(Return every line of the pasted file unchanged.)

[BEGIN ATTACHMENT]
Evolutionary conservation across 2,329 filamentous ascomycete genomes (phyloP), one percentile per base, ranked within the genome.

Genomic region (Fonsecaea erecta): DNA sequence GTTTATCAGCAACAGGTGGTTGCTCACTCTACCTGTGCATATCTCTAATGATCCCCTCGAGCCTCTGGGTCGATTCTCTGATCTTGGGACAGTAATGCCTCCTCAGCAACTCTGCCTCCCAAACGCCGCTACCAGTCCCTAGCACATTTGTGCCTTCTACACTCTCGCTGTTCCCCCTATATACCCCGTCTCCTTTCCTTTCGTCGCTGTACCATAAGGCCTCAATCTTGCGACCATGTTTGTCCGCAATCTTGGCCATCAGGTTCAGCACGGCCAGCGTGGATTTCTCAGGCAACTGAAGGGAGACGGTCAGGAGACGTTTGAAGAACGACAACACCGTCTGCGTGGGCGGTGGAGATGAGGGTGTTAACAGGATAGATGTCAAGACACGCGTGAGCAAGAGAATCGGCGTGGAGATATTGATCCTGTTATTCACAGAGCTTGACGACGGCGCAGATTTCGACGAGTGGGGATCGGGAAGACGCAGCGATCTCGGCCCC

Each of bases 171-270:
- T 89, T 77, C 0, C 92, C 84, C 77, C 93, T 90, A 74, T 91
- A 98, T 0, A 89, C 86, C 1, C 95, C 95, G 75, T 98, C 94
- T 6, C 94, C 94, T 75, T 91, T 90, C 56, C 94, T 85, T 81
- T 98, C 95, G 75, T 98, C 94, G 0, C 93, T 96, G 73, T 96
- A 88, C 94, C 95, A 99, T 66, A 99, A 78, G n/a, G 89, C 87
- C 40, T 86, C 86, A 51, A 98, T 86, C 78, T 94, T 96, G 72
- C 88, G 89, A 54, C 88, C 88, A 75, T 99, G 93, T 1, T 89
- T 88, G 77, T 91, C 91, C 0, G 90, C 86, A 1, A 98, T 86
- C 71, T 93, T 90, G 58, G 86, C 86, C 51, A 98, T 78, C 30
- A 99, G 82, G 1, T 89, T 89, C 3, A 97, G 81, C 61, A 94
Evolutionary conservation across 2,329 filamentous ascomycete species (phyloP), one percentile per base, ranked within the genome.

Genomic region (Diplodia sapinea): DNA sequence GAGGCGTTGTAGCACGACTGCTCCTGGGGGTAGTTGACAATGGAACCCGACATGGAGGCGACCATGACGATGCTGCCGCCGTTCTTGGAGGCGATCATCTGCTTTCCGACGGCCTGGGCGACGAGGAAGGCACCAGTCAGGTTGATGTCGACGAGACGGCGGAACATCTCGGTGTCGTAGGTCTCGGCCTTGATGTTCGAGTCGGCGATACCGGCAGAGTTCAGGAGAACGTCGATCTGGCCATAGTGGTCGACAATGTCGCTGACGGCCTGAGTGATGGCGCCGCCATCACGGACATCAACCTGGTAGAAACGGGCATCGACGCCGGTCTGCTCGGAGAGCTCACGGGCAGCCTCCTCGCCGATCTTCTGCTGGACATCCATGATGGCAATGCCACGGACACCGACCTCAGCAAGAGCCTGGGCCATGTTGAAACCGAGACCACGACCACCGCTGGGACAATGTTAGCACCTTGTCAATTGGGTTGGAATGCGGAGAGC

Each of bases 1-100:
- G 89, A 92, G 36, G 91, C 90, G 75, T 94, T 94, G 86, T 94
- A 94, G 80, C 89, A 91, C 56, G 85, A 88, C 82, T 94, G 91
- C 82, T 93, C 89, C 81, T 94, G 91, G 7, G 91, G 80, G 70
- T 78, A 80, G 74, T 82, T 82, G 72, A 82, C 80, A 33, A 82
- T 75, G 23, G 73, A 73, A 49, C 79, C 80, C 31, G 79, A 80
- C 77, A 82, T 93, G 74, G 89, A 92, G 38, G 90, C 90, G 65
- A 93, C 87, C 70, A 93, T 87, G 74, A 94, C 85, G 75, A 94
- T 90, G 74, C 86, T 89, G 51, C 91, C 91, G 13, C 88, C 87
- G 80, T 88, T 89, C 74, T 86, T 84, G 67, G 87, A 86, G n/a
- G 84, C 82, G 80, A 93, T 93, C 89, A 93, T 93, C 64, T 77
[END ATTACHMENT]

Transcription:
Evolutionary conservation across 2,329 filamentous ascomycete genomes (phyloP), one percentile per base, ranked within the genome.

Genomic region (Fonsecaea erecta): DNA sequence GTTTATCAGCAACAGGTGGTTGCTCACTCTACCTGTGCATATCTCTAATGATCCCCTCGAGCCTCTGGGTCGATTCTCTGATCTTGGGACAGTAATGCCTCCTCAGCAACTCTGCCTCCCAAACGCCGCTACCAGTCCCTAGCACATTTGTGCCTTCTACACTCTCGCTGTTCCCCCTATATACCCCGTCTCCTTTCCTTTCGTCGCTGTACCATAAGGCCTCAATCTTGCGACCATGTTTGTCCGCAATCTTGGCCATCAGGTTCAGCACGGCCAGCGTGGATTTCTCAGGCAACTGAAGGGAGACGGTCAGGAGACGTTTGAAGAACGACAACACCGTCTGCGTGGGCGGTGGAGATGAGGGTGTTAACAGGATAGATGTCAAGACACGCGTGAGCAAGAGAATCGGCGTGGAGATATTGATCCTGTTATTCACAGAGCTTGACGACGGCGCAGATTTCGACGAGTGGGGATCGGGAAGACGCAGCGATCTCGGCCCC

Each of bases 171-270:
- T 89, T 77, C 0, C 92, C 84, C 77, C 93, T 90, A 74, T 91
- A 98, T 0, A 89, C 86, C 1, C 95, C 95, G 75, T 98, C 94
- T 6, C 94, C 94, T 75, T 91, T 90, C 56, C 94, T 85, T 81
- T 98, C 95, G 75, T 98, C 94, G 0, C 93, T 96, G 73, T 96
- A 88, C 94, C 95, A 99, T 66, A 99, A 78, G n/a, G 89, C 87
- C 40, T 86, C 86, A 51, A 98, T 86, C 78, T 94, T 96, G 72
- C 88, G 89, A 54, C 88, C 88, A 75, T 99, G 93, T 1, T 89
- T 88, G 77, T 91, C 91, C 0, G 90, C 86, A 1, A 98, T 86
- C 71, T 93, T 90, G 58, G 86, C 86, C 51, A 98, T 78, C 30
- A 99, G 82, G 1, T 89, T 89, C 3, A 97, G 81, C 61, A 94
Evolutionary conservation across 2,329 filamentous ascomycete species (phyloP), one percentile per base, ranked within the genome.

Genomic region (Diplodia sapinea): DNA sequence GAGGCGTTGTAGCACGACTGCTCCTGGGGGTAGTTGACAATGGAACCCGACATGGAGGCGACCATGACGATGCTGCCGCCGTTCTTGGAGGCGATCATCTGCTTTCCGACGGCCTGGGCGACGAGGAAGGCACCAGTCAGGTTGATGTCGACGAGACGGCGGAACATCTCGGTGTCGTAGGTCTCGGCCTTGATGTTCGAGTCGGCGATACCGGCAGAGTTCAGGAGAACGTCGATCTGGCCATAGTGGTCGACAATGTCGCTGACGGCCTGAGTGATGGCGCCGCCATCACGGACATCAACCTGGTAGAAACGGGCATCGACGCCGGTCTGCTCGGAGAGCTCACGGGCAGCCTCCTCGCCGATCTTCTGCTGGACATCCATGATGGCAATGCCACGGACACCGACCTCAGCAAGAGCCTGGGCCATGTTGAAACCGAGACCACGACCACCGCTGGGACAATGTTAGCACCTTGTCAATTGGGTTGGAATGCGGAGAGC

Each of bases 1-100:
- G 89, A 92, G 36, G 91, C 90, G 75, T 94, T 94, G 86, T 94
- A 94, G 80, C 89, A 91, C 56, G 85, A 88, C 82, T 94, G 91
- C 82, T 93, C 89, C 81, T 94, G 91, G 7, G 91, G 80, G 70
- T 78, A 80, G 74, T 82, T 82, G 72, A 82, C 80, A 33, A 82
- T 75, G 23, G 73, A 73, A 49, C 79, C 80, C 31, G 79, A 80
- C 77, A 82, T 93, G 74, G 89, A 92, G 38, G 90, C 90, G 65
- A 93, C 87, C 70, A 93, T 87, G 74, A 94, C 85, G 75, A 94
- T 90, G 74, C 86, T 89, G 51, C 91, C 91, G 13, C 88, C 87
- G 80, T 88, T 89, C 74, T 86, T 84, G 67, G 87, A 86, G n/a
- G 84, C 82, G 80, A 93, T 93, C 89, A 93, T 93, C 64, T 77